Turkey has a customs union with the EU under which its industrial exports to EU countries are not subject to tariffs or quotas. However, this does not apply to agricultural goods, nor to services, and Turkey is required to impose the EU’s external tariff on goods imported from outside the union but does not get any say in determining it.
The UK could negotiate its own customized arrangement, which would take some time – otherwise it would face the alarming prospect of having to follow the ponderous and complicated World Trade Organisation rules. This uncertainty prompted global organisations and world leaders to warn Britain not to take any risk with economic stability, seemingly without much effect on the final result.
Complications for the fund industry
Whatever the ultimate impact of Brexit on Luxembourg as a financial centre, it will certainly make things more complicated. For example, it would mean that UCITS funds domiciled in Luxembourg (or any other EU country) could no longer be easily distributed in the UK, although any new rules in Britain could probably be accommodated. By contrast, UK-domiciled former UCITS will technically become AIFs (Alternative Investment Funds) for the purposes of EU legislation and could potentially be distributed to professional investors through a future AIFMD (Alternative Investment Fund Managers Directive) third-country passport.
Many Luxembourg management companies have branches in other EU countries, notably in the UK, used for the distribution of both UCITS and AIFMD funds ranges. If the passport disappears, ManCos would have to be licensed under whatever new rules applied in Britain and would be completely dependent on the UK regulator, which might be good or otherwise, but would almost certainly add to the complexity of the process.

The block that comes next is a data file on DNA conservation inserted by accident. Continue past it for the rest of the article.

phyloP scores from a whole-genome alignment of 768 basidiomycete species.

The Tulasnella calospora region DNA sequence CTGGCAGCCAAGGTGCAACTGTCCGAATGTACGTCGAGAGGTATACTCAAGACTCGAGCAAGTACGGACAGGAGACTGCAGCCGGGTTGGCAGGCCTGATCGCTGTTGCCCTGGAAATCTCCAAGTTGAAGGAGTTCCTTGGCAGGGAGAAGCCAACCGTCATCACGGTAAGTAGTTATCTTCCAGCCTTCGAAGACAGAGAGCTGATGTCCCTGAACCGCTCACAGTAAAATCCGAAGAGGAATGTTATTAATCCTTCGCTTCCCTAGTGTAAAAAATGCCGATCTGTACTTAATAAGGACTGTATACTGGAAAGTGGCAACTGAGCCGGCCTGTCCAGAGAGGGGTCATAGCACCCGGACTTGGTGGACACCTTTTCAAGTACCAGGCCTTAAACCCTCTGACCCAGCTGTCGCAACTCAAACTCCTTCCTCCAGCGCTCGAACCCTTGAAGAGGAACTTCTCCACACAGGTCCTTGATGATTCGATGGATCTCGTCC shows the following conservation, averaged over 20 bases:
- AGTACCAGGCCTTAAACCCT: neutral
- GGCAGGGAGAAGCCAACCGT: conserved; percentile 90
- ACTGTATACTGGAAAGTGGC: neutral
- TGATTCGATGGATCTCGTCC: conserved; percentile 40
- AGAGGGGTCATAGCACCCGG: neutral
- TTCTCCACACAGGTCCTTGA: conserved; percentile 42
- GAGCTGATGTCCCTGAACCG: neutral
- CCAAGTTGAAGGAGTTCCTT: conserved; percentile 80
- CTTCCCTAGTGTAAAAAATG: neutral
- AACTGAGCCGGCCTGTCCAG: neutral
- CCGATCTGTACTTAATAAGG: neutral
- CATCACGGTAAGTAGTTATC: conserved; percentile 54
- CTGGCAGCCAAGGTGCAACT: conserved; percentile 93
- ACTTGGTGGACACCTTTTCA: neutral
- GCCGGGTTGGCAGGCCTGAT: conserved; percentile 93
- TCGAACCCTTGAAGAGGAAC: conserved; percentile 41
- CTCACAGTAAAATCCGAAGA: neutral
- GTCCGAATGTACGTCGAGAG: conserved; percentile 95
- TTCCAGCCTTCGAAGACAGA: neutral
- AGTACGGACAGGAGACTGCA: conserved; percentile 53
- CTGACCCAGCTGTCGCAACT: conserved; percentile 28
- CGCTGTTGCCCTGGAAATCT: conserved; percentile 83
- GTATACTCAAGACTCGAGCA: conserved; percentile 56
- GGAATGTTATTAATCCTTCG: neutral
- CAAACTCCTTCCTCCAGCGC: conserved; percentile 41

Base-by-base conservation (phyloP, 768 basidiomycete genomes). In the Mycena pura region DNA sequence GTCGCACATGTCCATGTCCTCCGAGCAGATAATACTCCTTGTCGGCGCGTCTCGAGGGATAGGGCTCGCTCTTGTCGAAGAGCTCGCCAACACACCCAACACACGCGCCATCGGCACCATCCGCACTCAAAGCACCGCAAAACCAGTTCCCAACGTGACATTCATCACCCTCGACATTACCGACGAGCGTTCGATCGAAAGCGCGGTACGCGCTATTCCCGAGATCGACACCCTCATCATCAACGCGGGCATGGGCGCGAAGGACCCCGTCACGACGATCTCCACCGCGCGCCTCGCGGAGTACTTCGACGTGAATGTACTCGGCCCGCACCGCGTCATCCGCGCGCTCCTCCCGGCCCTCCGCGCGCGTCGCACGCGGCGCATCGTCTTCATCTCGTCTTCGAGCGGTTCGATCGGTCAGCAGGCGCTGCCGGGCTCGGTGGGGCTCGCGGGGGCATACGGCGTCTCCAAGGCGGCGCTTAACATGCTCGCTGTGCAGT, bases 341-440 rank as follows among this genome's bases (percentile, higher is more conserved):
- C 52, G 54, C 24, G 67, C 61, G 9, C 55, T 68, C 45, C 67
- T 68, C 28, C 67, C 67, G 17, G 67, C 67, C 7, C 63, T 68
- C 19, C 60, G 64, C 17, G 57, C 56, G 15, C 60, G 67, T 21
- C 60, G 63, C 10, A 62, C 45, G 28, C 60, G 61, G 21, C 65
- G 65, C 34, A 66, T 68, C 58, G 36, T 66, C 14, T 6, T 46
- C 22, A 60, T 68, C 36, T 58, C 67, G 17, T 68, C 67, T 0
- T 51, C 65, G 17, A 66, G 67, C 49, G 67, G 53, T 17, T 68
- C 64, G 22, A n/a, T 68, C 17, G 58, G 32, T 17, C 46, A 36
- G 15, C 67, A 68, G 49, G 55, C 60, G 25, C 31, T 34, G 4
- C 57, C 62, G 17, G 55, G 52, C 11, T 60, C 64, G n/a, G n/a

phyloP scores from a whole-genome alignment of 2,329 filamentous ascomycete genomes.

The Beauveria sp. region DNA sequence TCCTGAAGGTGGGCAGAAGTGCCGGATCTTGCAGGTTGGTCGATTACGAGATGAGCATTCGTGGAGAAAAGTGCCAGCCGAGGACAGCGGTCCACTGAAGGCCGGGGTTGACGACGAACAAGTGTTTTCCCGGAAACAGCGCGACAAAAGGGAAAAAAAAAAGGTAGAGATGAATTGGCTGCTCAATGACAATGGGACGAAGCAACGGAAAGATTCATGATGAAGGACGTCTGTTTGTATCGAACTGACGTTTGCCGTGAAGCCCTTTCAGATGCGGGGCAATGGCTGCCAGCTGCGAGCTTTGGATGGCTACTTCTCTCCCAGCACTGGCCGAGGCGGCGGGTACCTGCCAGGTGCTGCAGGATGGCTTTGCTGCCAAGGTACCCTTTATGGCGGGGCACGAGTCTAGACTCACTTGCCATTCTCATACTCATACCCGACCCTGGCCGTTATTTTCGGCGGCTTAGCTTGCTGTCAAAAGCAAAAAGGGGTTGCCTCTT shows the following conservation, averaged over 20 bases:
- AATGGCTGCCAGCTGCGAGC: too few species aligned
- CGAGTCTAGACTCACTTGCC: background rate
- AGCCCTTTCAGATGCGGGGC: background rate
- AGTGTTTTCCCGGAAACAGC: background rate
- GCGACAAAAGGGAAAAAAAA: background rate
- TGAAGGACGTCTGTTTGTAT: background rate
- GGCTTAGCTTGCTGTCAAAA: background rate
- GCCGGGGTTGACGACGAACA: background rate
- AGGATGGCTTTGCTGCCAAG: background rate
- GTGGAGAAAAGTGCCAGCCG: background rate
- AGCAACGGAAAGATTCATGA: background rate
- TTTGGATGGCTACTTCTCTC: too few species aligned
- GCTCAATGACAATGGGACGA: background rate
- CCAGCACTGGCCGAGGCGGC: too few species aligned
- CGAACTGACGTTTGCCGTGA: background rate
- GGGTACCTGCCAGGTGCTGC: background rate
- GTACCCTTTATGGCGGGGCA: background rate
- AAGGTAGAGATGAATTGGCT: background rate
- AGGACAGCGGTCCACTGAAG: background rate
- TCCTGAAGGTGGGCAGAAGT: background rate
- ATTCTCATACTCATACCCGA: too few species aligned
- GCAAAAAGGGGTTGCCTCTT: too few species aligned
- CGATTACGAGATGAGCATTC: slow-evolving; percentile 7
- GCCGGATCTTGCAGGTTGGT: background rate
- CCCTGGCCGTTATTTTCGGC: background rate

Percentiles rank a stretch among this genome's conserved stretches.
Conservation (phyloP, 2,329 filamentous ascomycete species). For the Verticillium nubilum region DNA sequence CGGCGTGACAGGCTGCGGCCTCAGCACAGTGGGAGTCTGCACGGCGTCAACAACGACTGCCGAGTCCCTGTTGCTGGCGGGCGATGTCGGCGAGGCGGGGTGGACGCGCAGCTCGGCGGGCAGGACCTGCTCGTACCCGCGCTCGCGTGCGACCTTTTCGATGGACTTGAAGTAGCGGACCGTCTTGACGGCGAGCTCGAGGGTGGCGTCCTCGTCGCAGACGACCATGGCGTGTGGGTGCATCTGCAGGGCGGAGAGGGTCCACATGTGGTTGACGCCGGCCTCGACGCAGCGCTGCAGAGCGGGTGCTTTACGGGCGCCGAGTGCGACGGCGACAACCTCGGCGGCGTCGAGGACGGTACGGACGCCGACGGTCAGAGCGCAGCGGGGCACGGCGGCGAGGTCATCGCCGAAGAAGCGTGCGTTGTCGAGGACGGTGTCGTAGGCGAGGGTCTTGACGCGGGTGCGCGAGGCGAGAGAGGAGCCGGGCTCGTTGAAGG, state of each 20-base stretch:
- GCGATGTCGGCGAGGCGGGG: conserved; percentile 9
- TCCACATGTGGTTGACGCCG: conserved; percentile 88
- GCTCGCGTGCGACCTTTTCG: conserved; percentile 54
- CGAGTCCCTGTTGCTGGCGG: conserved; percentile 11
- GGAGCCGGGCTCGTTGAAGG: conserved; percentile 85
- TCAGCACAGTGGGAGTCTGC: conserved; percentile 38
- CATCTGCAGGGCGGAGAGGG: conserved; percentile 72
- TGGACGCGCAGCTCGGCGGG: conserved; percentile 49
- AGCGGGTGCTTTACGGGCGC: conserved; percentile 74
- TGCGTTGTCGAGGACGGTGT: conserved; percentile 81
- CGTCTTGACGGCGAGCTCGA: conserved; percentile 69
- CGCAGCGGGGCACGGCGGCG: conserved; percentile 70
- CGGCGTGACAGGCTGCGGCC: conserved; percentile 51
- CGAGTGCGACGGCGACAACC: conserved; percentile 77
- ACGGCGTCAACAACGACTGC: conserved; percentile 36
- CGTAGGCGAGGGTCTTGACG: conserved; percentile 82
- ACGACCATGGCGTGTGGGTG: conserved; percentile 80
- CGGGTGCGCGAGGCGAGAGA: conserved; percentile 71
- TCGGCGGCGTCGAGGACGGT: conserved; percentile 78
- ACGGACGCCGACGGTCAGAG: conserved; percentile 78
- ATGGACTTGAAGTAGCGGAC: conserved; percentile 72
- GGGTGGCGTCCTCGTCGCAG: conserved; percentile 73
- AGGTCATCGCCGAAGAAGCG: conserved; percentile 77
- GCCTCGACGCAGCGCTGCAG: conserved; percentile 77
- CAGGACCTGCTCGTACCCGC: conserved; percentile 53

Since a Luxembourg or any other EU fund alternative investment fund can already have a third-country AIFM, the latter could continue to be based in the UK, although they would lose the distribution passport. Whether or not Luxembourg ManCos could continue to manage UK investment funds would depend on the British authorities. UK management companies could continue to manage Luxembourg and EU UCITS and AIFs by way of delegation, currently a popular model. Distribution activities through branches of Luxembourg ManCos in the UK may remain possible, but it would in all likelihood become more costly.